Turkey’s Kenyans aiming for London glory
ISTANBUL- Hürriyet Daily News
Tarık Langat Akdağ hope to better his fellow Kenyans and win medals in long distance races for Turkey in the 2012 Olympic Games in London. Reuters photo
Turkey hopes to win Olympic medals in men’s long distance races for the first time in history. It may happen with a little help from its Kenyan friends.
Kenyan-born athletes Polat Kemboi Arıkan and Tarık Langat Akdağ returned from last month’s European Athletics Championships with medals, and along with İlham Tanui Özbilen, Turkey has reasons to believe that more medals could come at the Olympic Games in London.
Langat won a silver medal in Helsinki in the men’s 3,000-meter steeplechase, while Kemboi grabbed two: a gold in the 10,000-meter race, and a bronze in the 5,000 meters.
In Beijing, Turkey enjoyed two silver medals from Elvan Abeylegesse, who was behind Tirunesh Dibaba in both the 5,000- and 10,000-meter races. Those were Turkey’s first-ever medals from a female track and field athlete, and came from Ethiopian-born Abeylegesse. The Kenyan trio, who were only cleared to run for Turkey ahead of the World Indoor Athletics Championships in March, hope to add to the list.
Kemboi’s bronze medal in the 5,000 meters was remarkable. His shoe came off his foot in the middle of the race, but Kemboi managed to put the shoe back on and catch the frontrunners to hold on to a medal.
“It was good,” he remembers. “I was a little bit down after I lost my shoe, but then I carried on and managed to get a medal. Someone stepped on the back [of the shoe], I don’t know who it was, but I was not discouraged.
Elbows and pushes
Long distance races are always hard to run, with elbows and pushes being a common practice in the race.
“It is always difficult for athletes. But I did not lose hope, I was targeting what I was supposed to do,” Kemboi says. “If I did not have the shoe problem, I would have gotten something more than the bronze.”
He is a comfortable character, and does not seem to be fazed by Olympics fever.
“I have a medal now, but what is the difference?” he says. “The world’s best athletes, and more experienced athletes, [will be] there [at the] Olympics. … It’s a tactical game, you cannot rush, you have to relax. Don’t rush, relax and anything can happen. In the end, we will see [what will happen]. But I want to be in the final.” Tarık Langat Akdağ is also confident ahead of the London Games.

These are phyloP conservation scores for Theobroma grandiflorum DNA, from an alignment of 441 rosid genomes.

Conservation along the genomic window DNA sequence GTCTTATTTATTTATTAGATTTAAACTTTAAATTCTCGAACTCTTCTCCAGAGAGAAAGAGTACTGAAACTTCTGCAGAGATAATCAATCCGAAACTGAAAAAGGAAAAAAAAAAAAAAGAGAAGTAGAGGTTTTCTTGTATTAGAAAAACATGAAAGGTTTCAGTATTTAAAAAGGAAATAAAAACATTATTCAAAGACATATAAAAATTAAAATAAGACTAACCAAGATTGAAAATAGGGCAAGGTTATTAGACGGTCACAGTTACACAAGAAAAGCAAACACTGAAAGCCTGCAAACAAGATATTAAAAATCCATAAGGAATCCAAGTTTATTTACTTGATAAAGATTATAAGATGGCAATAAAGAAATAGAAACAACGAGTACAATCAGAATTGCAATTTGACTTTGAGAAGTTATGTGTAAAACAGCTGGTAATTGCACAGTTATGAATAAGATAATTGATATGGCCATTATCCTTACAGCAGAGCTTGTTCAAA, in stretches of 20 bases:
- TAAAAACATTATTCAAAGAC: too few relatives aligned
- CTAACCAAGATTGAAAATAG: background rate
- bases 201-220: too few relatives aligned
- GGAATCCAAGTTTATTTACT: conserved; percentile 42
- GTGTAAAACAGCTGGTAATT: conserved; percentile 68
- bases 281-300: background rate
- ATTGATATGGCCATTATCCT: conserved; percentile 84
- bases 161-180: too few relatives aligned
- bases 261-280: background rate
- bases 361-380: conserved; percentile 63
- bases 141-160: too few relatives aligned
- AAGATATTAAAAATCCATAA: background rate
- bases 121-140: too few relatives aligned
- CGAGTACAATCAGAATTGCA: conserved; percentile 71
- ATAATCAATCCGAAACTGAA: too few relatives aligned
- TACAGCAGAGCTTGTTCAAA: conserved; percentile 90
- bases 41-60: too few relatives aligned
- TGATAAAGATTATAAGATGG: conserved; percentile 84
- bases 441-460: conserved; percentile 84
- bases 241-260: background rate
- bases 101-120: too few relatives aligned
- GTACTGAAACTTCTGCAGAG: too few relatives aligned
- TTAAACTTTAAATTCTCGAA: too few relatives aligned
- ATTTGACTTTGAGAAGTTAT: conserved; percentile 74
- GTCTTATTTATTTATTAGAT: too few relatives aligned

“If it’s a slow race, anyone can win in the last lap. So a medal could come again,” he says, adding that doing well in the heats and advancing to the final will be an important first step. “In the final, I will fight for the medal. That’s my target.”
Langat adds that French Mahiedine Mekhissi-Benabbad, who won ahead of him in Helsinki, might again be the man to beat, but he is aware that many of his fellow Kenyans will be in line, if he makes it to the final.
“[Knowing their styles] is an advantage for me,” the soft-spoken athlete says. “But of course they are not happy about my challenging them in the top three; they want a sweep.”
However, it was not Langat’s choice to represent Turkey. It is just the way the competition is.
“It is normal; everyone is fighting for the medal,” he says. “Before the race, nobody says ‘Hi’ to the other, but after the race, everyone congratulates each other.”
Now both athletes are training in high altitude in Kenya. While Kemboi is not overloading, Langat is working on his speed. Both spend half of their time in Kenya and the rest in Turkey.
“It is now one year and two months [since I came to Turkey],” Kemboi says. “Everyone is friendly. Friendship, social life, and everything is okay. If someone sees me in the streets, they say ‘merhaba’ [hello] as a sign of respect. I’m very happy to represent [Turkey].”